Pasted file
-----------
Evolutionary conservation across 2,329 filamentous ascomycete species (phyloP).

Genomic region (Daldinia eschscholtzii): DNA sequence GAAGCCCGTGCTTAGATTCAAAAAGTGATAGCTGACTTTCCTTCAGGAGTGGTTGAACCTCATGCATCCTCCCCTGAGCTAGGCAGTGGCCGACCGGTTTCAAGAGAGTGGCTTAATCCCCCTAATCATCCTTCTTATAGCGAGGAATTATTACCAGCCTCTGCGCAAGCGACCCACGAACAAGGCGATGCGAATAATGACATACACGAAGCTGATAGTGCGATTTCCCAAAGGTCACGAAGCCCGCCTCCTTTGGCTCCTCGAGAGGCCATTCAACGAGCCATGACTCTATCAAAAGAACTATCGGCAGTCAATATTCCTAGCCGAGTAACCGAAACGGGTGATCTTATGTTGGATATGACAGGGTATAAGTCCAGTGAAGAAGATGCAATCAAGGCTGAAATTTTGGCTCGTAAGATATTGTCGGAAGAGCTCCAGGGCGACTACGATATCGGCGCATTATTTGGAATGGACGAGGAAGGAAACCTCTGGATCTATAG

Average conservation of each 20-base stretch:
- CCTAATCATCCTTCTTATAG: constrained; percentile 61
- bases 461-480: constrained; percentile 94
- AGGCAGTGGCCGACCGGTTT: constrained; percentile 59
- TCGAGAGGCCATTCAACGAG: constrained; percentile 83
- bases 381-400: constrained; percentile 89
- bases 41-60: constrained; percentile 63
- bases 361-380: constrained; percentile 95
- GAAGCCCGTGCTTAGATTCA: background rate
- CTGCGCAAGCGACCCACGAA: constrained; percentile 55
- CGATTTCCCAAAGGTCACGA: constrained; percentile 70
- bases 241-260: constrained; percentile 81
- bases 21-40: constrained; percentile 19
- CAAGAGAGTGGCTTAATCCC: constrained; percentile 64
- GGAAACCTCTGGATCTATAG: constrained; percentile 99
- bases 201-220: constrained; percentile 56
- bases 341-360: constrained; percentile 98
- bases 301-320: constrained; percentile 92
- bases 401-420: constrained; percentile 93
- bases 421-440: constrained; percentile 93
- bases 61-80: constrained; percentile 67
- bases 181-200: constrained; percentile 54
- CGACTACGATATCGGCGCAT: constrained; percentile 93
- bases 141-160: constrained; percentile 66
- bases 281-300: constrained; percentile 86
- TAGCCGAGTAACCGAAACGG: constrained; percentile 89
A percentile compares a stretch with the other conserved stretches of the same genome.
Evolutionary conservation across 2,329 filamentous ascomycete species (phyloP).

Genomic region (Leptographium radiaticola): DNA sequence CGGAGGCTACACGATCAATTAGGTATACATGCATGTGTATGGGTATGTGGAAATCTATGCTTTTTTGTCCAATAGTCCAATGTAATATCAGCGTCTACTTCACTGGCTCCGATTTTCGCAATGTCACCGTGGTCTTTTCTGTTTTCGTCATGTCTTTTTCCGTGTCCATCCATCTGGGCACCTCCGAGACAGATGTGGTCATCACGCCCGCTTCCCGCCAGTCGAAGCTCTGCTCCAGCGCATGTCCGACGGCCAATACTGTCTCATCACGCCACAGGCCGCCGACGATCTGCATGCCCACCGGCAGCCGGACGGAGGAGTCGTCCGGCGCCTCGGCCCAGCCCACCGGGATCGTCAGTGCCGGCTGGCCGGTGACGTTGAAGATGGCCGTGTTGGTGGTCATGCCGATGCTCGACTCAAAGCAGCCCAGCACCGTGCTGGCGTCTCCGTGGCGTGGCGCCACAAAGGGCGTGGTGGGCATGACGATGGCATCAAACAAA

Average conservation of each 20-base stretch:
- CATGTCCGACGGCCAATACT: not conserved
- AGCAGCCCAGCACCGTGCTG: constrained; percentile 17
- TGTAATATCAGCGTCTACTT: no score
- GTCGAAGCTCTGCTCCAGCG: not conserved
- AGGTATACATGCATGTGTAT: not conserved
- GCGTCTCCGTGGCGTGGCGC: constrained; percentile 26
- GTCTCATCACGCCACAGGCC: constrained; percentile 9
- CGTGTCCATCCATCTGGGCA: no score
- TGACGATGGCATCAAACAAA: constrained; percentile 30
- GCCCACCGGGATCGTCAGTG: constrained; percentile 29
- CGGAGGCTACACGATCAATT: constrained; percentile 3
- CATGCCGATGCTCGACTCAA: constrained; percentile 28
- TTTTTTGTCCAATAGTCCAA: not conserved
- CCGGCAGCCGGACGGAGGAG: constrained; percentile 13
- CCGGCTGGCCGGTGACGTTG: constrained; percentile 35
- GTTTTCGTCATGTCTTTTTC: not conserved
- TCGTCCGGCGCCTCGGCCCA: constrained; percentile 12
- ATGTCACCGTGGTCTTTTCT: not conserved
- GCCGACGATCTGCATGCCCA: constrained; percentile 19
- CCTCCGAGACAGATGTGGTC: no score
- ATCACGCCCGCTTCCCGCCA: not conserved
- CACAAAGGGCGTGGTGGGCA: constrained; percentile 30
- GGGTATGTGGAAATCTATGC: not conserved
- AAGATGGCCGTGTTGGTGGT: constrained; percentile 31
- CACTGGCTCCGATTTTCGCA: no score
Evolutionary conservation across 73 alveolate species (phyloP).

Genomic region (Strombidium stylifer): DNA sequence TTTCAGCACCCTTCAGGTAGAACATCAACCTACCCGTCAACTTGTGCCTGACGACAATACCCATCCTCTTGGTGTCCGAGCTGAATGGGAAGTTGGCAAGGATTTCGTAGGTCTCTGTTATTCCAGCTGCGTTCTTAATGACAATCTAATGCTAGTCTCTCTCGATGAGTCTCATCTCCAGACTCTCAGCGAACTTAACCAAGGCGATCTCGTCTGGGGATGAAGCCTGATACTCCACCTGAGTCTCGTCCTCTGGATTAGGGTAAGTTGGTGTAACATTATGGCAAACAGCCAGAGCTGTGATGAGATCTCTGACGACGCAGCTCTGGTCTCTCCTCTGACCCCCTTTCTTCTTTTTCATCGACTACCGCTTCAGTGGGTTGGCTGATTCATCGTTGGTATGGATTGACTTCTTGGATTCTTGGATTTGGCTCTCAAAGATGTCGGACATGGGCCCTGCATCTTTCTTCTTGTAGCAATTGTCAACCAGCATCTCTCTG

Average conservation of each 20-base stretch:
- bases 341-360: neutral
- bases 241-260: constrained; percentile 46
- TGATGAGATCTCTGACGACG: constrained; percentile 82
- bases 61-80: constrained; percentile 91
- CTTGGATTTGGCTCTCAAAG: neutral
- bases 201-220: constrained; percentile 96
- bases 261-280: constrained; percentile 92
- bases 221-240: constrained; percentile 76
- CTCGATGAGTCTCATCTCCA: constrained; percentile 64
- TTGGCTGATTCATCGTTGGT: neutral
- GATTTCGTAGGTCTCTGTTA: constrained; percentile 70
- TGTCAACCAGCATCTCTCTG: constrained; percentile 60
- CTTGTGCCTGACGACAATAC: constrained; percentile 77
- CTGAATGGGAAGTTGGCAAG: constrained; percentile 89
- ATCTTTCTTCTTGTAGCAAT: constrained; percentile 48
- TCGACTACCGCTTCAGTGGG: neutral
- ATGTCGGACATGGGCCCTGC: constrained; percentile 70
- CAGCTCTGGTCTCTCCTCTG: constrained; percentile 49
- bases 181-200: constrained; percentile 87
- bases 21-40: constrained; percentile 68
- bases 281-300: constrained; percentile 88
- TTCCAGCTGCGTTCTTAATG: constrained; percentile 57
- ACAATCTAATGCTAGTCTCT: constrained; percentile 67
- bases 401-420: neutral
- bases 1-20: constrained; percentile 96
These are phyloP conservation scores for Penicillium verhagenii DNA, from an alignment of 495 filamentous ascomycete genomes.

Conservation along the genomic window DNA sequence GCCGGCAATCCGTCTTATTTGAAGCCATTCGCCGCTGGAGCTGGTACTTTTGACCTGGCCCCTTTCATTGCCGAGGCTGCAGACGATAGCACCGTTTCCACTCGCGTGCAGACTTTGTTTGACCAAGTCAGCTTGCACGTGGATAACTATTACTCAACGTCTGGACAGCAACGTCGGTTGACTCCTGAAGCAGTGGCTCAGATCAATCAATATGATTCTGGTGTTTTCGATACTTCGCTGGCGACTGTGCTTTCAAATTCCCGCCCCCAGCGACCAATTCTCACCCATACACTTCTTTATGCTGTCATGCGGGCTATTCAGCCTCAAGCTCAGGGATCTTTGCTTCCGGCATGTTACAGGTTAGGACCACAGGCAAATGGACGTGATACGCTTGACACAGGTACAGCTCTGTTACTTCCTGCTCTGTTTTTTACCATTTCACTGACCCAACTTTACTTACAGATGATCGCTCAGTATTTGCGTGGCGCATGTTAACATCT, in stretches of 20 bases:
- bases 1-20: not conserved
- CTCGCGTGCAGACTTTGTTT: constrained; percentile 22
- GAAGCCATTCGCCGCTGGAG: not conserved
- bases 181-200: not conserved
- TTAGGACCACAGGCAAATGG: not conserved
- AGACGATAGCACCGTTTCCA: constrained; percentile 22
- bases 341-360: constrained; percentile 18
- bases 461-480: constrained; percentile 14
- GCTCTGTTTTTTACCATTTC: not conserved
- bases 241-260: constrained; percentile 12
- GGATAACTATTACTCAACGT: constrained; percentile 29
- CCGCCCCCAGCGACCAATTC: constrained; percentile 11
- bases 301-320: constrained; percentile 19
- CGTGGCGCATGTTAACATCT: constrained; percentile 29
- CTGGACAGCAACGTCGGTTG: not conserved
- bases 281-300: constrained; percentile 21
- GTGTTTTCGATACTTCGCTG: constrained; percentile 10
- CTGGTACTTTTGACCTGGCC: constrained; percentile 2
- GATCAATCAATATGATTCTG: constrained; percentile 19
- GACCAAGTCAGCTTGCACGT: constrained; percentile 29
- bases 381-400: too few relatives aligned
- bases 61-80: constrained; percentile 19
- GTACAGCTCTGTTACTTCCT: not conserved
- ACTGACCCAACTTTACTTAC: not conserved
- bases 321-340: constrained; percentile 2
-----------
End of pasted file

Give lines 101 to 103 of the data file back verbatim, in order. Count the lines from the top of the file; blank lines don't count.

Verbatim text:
- CGTGGCGCATGTTAACATCT: constrained; percentile 29
- CTGGACAGCAACGTCGGTTG: not conserved
- bases 281-300: constrained; percentile 21